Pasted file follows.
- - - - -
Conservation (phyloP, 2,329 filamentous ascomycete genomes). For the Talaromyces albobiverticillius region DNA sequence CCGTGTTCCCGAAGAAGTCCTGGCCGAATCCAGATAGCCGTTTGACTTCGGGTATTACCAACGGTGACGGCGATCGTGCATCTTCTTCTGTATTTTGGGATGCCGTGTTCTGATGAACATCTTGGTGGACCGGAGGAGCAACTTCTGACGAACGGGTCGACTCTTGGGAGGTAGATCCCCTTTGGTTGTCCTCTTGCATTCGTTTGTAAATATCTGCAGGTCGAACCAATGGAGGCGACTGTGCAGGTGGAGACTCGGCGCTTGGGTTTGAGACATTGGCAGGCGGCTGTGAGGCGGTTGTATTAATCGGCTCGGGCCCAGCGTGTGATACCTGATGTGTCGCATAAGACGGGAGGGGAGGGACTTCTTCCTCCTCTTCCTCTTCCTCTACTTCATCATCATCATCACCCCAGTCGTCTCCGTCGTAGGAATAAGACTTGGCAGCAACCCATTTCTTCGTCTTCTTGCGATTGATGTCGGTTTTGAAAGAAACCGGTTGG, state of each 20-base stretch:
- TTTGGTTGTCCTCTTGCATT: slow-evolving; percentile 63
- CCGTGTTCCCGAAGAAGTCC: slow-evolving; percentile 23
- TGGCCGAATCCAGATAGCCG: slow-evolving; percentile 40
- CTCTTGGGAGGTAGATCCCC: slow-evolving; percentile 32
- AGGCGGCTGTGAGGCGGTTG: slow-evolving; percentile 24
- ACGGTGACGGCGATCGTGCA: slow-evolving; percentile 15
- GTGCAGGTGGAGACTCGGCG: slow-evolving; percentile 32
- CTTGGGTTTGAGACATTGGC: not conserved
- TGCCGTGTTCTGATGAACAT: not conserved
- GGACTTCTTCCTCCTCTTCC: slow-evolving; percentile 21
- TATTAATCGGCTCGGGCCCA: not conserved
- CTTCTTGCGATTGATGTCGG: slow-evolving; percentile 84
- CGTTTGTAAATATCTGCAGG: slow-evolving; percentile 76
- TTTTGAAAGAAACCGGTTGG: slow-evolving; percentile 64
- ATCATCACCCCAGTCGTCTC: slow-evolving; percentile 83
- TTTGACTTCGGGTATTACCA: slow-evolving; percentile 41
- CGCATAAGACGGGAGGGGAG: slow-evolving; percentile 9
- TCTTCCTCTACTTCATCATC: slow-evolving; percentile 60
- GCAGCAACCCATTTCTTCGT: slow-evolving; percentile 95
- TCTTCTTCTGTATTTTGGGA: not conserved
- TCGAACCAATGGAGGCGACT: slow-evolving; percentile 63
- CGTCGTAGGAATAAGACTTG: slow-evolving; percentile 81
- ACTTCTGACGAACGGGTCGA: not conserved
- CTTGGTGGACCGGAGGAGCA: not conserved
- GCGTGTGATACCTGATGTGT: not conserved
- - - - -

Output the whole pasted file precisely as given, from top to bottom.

Conservation (phyloP, 2,329 filamentous ascomycete genomes). For the Talaromyces albobiverticillius region DNA sequence CCGTGTTCCCGAAGAAGTCCTGGCCGAATCCAGATAGCCGTTTGACTTCGGGTATTACCAACGGTGACGGCGATCGTGCATCTTCTTCTGTATTTTGGGATGCCGTGTTCTGATGAACATCTTGGTGGACCGGAGGAGCAACTTCTGACGAACGGGTCGACTCTTGGGAGGTAGATCCCCTTTGGTTGTCCTCTTGCATTCGTTTGTAAATATCTGCAGGTCGAACCAATGGAGGCGACTGTGCAGGTGGAGACTCGGCGCTTGGGTTTGAGACATTGGCAGGCGGCTGTGAGGCGGTTGTATTAATCGGCTCGGGCCCAGCGTGTGATACCTGATGTGTCGCATAAGACGGGAGGGGAGGGACTTCTTCCTCCTCTTCCTCTTCCTCTACTTCATCATCATCATCACCCCAGTCGTCTCCGTCGTAGGAATAAGACTTGGCAGCAACCCATTTCTTCGTCTTCTTGCGATTGATGTCGGTTTTGAAAGAAACCGGTTGG, state of each 20-base stretch:
- TTTGGTTGTCCTCTTGCATT: slow-evolving; percentile 63
- CCGTGTTCCCGAAGAAGTCC: slow-evolving; percentile 23
- TGGCCGAATCCAGATAGCCG: slow-evolving; percentile 40
- CTCTTGGGAGGTAGATCCCC: slow-evolving; percentile 32
- AGGCGGCTGTGAGGCGGTTG: slow-evolving; percentile 24
- ACGGTGACGGCGATCGTGCA: slow-evolving; percentile 15
- GTGCAGGTGGAGACTCGGCG: slow-evolving; percentile 32
- CTTGGGTTTGAGACATTGGC: not conserved
- TGCCGTGTTCTGATGAACAT: not conserved
- GGACTTCTTCCTCCTCTTCC: slow-evolving; percentile 21
- TATTAATCGGCTCGGGCCCA: not conserved
- CTTCTTGCGATTGATGTCGG: slow-evolving; percentile 84
- CGTTTGTAAATATCTGCAGG: slow-evolving; percentile 76
- TTTTGAAAGAAACCGGTTGG: slow-evolving; percentile 64
- ATCATCACCCCAGTCGTCTC: slow-evolving; percentile 83
- TTTGACTTCGGGTATTACCA: slow-evolving; percentile 41
- CGCATAAGACGGGAGGGGAG: slow-evolving; percentile 9
- TCTTCCTCTACTTCATCATC: slow-evolving; percentile 60
- GCAGCAACCCATTTCTTCGT: slow-evolving; percentile 95
- TCTTCTTCTGTATTTTGGGA: not conserved
- TCGAACCAATGGAGGCGACT: slow-evolving; percentile 63
- CGTCGTAGGAATAAGACTTG: slow-evolving; percentile 81
- ACTTCTGACGAACGGGTCGA: not conserved
- CTTGGTGGACCGGAGGAGCA: not conserved
- GCGTGTGATACCTGATGTGT: not conserved